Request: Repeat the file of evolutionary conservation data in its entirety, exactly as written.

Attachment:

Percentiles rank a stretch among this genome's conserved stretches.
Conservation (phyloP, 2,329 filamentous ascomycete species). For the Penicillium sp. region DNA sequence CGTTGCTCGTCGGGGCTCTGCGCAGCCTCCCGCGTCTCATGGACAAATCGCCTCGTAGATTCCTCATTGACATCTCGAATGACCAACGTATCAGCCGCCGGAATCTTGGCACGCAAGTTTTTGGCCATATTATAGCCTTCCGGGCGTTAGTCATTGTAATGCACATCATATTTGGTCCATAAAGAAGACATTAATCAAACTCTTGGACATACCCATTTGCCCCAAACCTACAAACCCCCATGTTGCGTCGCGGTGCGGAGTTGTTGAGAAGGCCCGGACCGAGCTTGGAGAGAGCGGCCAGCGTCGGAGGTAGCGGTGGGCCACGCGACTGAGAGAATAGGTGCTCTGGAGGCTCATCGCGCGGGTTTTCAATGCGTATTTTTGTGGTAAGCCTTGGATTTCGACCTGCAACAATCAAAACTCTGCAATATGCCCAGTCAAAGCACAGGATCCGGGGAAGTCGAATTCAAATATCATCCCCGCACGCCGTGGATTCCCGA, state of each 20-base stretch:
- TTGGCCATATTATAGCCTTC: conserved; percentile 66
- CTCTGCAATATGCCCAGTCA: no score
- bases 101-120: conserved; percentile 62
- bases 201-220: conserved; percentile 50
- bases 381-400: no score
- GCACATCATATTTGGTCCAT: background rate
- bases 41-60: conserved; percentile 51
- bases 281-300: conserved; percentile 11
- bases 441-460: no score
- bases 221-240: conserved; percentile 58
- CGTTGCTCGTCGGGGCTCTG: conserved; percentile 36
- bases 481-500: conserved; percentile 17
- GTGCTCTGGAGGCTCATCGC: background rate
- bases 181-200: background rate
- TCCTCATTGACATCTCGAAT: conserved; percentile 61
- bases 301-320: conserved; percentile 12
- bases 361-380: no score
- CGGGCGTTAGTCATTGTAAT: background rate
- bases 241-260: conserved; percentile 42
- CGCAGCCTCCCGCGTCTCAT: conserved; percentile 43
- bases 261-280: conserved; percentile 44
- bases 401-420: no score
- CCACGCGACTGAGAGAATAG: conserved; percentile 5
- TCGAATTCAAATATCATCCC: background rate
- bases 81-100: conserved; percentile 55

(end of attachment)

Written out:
Percentiles rank a stretch among this genome's conserved stretches.
Conservation (phyloP, 2,329 filamentous ascomycete species). For the Penicillium sp. region DNA sequence CGTTGCTCGTCGGGGCTCTGCGCAGCCTCCCGCGTCTCATGGACAAATCGCCTCGTAGATTCCTCATTGACATCTCGAATGACCAACGTATCAGCCGCCGGAATCTTGGCACGCAAGTTTTTGGCCATATTATAGCCTTCCGGGCGTTAGTCATTGTAATGCACATCATATTTGGTCCATAAAGAAGACATTAATCAAACTCTTGGACATACCCATTTGCCCCAAACCTACAAACCCCCATGTTGCGTCGCGGTGCGGAGTTGTTGAGAAGGCCCGGACCGAGCTTGGAGAGAGCGGCCAGCGTCGGAGGTAGCGGTGGGCCACGCGACTGAGAGAATAGGTGCTCTGGAGGCTCATCGCGCGGGTTTTCAATGCGTATTTTTGTGGTAAGCCTTGGATTTCGACCTGCAACAATCAAAACTCTGCAATATGCCCAGTCAAAGCACAGGATCCGGGGAAGTCGAATTCAAATATCATCCCCGCACGCCGTGGATTCCCGA, state of each 20-base stretch:
- TTGGCCATATTATAGCCTTC: conserved; percentile 66
- CTCTGCAATATGCCCAGTCA: no score
- bases 101-120: conserved; percentile 62
- bases 201-220: conserved; percentile 50
- bases 381-400: no score
- GCACATCATATTTGGTCCAT: background rate
- bases 41-60: conserved; percentile 51
- bases 281-300: conserved; percentile 11
- bases 441-460: no score
- bases 221-240: conserved; percentile 58
- CGTTGCTCGTCGGGGCTCTG: conserved; percentile 36
- bases 481-500: conserved; percentile 17
- GTGCTCTGGAGGCTCATCGC: background rate
- bases 181-200: background rate
- TCCTCATTGACATCTCGAAT: conserved; percentile 61
- bases 301-320: conserved; percentile 12
- bases 361-380: no score
- CGGGCGTTAGTCATTGTAAT: background rate
- bases 241-260: conserved; percentile 42
- CGCAGCCTCCCGCGTCTCAT: conserved; percentile 43
- bases 261-280: conserved; percentile 44
- bases 401-420: no score
- CCACGCGACTGAGAGAATAG: conserved; percentile 5
- TCGAATTCAAATATCATCCC: background rate
- bases 81-100: conserved; percentile 55